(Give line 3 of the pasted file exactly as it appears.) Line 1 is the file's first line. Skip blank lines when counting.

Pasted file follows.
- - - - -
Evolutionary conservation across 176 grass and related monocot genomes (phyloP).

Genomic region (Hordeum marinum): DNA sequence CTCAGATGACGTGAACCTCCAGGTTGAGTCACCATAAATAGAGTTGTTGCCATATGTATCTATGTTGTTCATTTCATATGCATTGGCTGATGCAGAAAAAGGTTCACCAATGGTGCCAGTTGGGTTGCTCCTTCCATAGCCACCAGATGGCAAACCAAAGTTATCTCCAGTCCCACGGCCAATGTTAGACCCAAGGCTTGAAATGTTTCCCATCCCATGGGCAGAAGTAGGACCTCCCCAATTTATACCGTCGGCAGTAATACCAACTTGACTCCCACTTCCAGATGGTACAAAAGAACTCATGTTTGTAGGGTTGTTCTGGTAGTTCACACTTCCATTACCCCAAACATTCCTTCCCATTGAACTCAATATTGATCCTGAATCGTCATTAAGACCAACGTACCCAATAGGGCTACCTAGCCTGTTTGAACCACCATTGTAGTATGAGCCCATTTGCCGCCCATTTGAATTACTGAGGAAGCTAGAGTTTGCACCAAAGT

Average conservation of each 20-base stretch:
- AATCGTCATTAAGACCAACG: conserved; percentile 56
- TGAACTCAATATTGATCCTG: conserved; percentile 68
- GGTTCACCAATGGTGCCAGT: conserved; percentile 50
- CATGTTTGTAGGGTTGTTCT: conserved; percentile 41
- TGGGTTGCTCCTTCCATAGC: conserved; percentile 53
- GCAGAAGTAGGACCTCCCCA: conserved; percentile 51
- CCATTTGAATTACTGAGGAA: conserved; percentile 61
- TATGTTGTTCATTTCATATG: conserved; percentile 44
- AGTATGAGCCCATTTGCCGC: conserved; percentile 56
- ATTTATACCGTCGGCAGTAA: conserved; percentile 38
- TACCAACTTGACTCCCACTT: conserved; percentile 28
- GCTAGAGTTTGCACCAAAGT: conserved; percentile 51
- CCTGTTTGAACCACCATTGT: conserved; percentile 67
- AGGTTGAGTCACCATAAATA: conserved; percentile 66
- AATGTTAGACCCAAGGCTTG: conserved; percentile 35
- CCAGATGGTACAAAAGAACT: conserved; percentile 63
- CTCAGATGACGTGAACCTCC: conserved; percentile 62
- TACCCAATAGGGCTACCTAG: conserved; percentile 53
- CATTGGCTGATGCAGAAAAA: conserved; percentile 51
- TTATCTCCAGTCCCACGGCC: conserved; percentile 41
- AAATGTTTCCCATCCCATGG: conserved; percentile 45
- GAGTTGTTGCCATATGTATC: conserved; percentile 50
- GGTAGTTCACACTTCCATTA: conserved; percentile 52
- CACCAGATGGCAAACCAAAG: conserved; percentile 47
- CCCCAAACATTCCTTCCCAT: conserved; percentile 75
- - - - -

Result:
Average conservation of each 20-base stretch: